Small business owners remain mostly confident

Small business owners remain mostly confident

The most common platform for building brand awareness was social media marketing, which consistently outranked all other mediums.

After a 12% decrease in points, email marketing came in second, followed closely by content marketing and paid media, which ranked as the top four opportunities for building brand awareness.

After another massive drop, we see three more tactics closely grouped together: digital display advertising, event marketing, and influencer marketing.

There was another significant decrease after that, putting print advertising, podcast marketing, OTT/video streaming advertising, SMS marketing, and, finally, radio advertising in the lower rungs for brand awareness.

Biggest opportunity to build brand awareness: social media marketing (8675), email marketing (7766), video marketing (7730), content marketing (7697), online paid media (7626), digital display advertising (7356), event marketing (7320), influencer marketing (7209), print advertising (6855), podcast marketing (6622), OTT/video streaming advertising (6598), SMS marketing (6412), radio advertising (6410)

Small businesses ranked: Their biggest opportunity for gaining new customers

According to small businesses, the foremost opportunity for gaining new customers is, again, social media marketing.

Small businesses next ranked email marketing and online paid media, followed in close succession by event marketing and video marketing. Closely behind those came content marketing, then digital display advertising and influencer marketing.

Print advertising, podcast marketing, and OTT/video streaming advertising scored in the third tier, with little difference between each. Meanwhile, radio advertising and SMS marketing came in last for potential to acquire new customers.

Biggest opportunity for gaining new customers: social media (8784), email marketing (7659), online paid media (7587), event marketing (7575), video marketing (7541), content marketing (7498), digital display advertising (7410), influencer marketing (7393), print advertising (6727), podcast marketing (6684), OTT/video streaming advertising (6675), radio advertising (6370), SMS marketing (6291)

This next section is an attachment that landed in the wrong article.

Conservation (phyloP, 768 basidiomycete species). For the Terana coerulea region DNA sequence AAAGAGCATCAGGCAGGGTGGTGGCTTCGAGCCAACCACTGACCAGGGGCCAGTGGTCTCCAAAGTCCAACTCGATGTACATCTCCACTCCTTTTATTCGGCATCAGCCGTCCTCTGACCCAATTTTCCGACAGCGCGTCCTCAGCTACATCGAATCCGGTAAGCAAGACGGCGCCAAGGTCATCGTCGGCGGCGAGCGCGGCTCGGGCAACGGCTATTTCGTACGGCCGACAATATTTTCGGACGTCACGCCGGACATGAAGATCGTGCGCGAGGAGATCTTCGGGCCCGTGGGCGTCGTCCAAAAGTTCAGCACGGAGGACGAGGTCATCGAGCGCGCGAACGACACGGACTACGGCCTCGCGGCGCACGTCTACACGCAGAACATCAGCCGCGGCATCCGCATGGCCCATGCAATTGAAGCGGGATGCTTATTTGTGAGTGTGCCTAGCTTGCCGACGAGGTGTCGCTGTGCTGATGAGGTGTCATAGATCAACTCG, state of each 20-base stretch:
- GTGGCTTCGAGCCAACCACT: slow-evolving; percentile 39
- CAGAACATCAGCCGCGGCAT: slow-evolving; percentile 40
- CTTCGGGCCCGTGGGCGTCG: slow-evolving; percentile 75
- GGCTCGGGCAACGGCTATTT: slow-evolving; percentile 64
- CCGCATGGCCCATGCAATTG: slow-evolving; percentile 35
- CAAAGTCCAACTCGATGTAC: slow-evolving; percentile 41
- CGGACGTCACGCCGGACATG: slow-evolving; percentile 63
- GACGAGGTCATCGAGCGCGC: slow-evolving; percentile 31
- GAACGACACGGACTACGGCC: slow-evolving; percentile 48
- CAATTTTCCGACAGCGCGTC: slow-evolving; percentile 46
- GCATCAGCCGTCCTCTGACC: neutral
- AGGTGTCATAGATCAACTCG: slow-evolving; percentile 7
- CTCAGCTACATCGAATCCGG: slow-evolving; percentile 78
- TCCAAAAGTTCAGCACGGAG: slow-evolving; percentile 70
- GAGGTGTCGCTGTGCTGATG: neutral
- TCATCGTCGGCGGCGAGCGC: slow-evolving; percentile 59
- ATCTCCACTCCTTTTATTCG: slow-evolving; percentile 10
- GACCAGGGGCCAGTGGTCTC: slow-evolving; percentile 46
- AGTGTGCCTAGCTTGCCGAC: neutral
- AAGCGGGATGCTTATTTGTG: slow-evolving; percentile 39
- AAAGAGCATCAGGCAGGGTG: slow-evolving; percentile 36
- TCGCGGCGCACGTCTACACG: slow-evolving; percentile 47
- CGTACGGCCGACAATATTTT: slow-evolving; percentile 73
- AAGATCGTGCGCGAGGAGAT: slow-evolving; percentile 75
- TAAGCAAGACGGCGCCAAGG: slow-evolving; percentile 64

Small businesses plan to increase spending on:

The vast majority (78%) of respondents reported they would increase spending in digital marketing, following closely by social media (73%) and email marketing (57%).

Small businesses plan to increase spending on: digital marketing (801), social media (744), email marketing (587), event marketing (576), traditional marketing (470)

Small businesses plan to decrease spending on:

Of tactics being cut in budget by small businesses, traditional marketing came to the forefront, as almost 19% of respondents said they’d be decreasing spending there. Collected below that reside event marketing (11%), email marketing (10%), and social media (8%).

Small businesses plan to decrease spending on: traditional marketing (191), event marketing (116), email (99), social media (84), digital marketing (36)

Small businesses plan to maintain spending on:

While some small businesses plan on decreasing spending on traditional marketing, others—as much as 36% of respondents—plan to keep it consistent. This is followed up very closely by email marketing and event marketing at 33% of respondents.

Small businesses plan to maintain spending on: traditional marketing (365), email marketing (340), event marketing (334), social media (198), digital marketing (189)

Takeaways: Lean into what you see working

All in all, it looks most small businesses tend to increase their marketing budgets across the board, and very few plan to decrease certain tactics within their marketing strategy and budget. This is great news: These small businesses have found what works for them and intend to use their resources to do even more throughout the  year.